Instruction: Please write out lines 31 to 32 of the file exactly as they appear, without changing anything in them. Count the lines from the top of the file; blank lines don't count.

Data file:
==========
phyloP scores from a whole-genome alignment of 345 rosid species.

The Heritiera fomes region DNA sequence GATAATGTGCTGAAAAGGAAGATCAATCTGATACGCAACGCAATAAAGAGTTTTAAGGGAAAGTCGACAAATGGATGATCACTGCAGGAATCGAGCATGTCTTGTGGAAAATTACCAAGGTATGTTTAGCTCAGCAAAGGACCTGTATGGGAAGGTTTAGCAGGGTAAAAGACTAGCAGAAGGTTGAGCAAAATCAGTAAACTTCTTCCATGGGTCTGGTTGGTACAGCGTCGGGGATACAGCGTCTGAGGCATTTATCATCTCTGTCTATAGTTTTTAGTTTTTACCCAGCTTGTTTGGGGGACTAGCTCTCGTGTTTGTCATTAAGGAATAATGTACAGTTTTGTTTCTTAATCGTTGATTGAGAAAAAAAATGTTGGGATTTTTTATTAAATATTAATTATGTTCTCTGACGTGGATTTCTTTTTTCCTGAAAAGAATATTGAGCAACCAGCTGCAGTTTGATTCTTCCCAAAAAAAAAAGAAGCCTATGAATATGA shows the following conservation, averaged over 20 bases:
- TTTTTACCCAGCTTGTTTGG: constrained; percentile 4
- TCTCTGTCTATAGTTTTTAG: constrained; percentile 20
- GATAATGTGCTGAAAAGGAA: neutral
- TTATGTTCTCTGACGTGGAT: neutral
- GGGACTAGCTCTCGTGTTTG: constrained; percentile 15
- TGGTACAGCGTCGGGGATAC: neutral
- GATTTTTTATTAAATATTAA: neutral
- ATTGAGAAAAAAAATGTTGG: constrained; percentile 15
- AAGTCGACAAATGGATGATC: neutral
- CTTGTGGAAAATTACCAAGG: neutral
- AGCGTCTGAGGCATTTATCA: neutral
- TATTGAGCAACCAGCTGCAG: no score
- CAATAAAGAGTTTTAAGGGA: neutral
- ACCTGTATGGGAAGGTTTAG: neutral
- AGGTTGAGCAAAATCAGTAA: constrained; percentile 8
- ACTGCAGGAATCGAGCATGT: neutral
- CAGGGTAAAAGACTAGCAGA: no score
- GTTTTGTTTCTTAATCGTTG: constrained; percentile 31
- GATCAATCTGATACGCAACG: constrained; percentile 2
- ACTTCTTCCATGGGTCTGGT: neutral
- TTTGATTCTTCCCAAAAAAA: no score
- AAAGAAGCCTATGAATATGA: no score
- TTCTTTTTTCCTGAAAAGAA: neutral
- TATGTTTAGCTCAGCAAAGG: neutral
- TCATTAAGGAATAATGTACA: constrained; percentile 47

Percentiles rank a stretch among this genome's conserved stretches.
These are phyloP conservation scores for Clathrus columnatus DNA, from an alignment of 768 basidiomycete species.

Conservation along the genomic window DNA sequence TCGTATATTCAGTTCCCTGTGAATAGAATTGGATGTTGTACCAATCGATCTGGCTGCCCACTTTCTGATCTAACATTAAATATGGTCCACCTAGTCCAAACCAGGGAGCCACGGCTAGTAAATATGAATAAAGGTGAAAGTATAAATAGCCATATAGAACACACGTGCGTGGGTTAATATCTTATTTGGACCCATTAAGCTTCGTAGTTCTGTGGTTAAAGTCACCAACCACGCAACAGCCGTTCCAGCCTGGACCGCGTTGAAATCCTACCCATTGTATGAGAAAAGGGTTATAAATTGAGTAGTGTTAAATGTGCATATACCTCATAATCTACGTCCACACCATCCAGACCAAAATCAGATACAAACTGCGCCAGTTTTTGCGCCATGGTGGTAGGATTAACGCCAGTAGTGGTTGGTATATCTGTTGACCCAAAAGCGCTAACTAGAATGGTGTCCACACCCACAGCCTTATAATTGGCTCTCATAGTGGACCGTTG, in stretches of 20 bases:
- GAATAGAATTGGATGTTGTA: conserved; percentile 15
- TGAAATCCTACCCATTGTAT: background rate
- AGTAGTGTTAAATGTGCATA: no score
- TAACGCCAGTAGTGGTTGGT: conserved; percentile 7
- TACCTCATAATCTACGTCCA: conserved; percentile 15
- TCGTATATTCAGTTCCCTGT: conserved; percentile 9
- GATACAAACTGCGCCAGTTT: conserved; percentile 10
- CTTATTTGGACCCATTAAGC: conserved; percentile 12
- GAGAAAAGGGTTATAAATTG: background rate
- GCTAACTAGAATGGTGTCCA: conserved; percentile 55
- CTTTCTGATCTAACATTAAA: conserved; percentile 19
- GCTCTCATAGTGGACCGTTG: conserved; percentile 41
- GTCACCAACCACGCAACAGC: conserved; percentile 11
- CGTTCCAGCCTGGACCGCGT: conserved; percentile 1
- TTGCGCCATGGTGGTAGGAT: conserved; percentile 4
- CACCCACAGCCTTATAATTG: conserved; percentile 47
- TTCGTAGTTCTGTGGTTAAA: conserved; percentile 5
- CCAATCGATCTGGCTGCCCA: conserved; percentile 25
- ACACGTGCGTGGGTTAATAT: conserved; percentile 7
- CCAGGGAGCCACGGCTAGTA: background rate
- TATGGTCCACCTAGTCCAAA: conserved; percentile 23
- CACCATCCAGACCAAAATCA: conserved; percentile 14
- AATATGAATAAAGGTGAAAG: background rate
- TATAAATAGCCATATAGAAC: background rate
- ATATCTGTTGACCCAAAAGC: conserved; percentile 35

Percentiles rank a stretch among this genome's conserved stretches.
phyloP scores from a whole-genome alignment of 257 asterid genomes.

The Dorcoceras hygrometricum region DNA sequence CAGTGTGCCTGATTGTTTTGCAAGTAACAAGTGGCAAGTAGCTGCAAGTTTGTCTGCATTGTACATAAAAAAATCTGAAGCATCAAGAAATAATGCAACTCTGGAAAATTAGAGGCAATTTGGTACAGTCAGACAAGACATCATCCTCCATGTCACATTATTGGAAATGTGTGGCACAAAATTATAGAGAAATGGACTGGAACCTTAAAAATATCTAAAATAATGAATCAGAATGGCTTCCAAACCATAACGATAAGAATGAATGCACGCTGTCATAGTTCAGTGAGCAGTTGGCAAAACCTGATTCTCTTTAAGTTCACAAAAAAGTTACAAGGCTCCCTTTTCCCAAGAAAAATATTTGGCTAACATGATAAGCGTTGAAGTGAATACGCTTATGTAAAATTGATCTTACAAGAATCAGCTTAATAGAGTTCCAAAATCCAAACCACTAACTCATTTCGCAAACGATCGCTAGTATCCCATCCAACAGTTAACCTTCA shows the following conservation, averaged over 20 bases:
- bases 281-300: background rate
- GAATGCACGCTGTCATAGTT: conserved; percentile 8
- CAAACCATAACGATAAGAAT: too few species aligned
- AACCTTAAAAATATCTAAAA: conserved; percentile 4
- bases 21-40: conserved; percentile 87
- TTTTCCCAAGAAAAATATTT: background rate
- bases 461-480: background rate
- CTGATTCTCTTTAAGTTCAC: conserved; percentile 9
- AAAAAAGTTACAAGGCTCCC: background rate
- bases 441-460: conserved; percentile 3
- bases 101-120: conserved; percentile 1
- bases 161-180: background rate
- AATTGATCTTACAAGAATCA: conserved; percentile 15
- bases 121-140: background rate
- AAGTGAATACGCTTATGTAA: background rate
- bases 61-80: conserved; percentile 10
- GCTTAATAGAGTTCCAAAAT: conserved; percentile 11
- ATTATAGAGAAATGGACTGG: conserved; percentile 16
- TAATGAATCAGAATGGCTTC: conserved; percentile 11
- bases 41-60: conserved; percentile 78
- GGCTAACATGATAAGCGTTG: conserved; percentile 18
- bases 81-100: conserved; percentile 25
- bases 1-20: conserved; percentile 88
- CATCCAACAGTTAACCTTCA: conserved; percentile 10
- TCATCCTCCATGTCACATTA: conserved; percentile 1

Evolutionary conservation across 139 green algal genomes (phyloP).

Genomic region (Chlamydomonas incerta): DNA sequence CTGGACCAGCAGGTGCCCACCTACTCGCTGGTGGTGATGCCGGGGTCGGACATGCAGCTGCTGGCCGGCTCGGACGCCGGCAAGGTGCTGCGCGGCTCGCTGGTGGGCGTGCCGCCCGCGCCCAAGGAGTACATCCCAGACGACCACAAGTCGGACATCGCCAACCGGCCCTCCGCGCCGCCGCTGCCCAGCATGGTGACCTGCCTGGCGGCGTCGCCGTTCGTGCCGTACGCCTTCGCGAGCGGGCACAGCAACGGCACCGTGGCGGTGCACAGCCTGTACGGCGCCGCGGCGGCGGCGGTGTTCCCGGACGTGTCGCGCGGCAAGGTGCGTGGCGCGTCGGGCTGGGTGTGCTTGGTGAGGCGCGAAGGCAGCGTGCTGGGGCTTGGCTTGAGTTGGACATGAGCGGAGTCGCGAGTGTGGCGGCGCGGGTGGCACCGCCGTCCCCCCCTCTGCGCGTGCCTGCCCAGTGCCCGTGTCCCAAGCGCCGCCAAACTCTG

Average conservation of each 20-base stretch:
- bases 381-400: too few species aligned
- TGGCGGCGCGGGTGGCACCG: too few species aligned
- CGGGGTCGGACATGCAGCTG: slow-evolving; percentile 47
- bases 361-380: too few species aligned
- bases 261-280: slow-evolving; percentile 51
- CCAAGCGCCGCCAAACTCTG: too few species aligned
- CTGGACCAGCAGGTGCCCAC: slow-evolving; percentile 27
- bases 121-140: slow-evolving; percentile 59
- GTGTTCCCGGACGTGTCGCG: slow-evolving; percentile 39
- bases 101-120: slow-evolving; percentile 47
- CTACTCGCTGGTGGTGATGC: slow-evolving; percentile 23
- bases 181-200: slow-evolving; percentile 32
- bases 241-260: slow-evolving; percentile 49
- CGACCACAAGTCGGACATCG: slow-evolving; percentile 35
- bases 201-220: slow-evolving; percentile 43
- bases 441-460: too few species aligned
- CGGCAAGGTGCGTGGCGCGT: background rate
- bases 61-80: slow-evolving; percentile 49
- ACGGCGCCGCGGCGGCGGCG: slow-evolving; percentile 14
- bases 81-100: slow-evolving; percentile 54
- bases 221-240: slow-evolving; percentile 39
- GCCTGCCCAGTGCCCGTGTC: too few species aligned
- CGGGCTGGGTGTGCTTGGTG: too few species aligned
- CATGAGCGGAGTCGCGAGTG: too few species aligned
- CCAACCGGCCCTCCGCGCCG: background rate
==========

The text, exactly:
- GAATAGAATTGGATGTTGTA: conserved; percentile 15
- TGAAATCCTACCCATTGTAT: background rate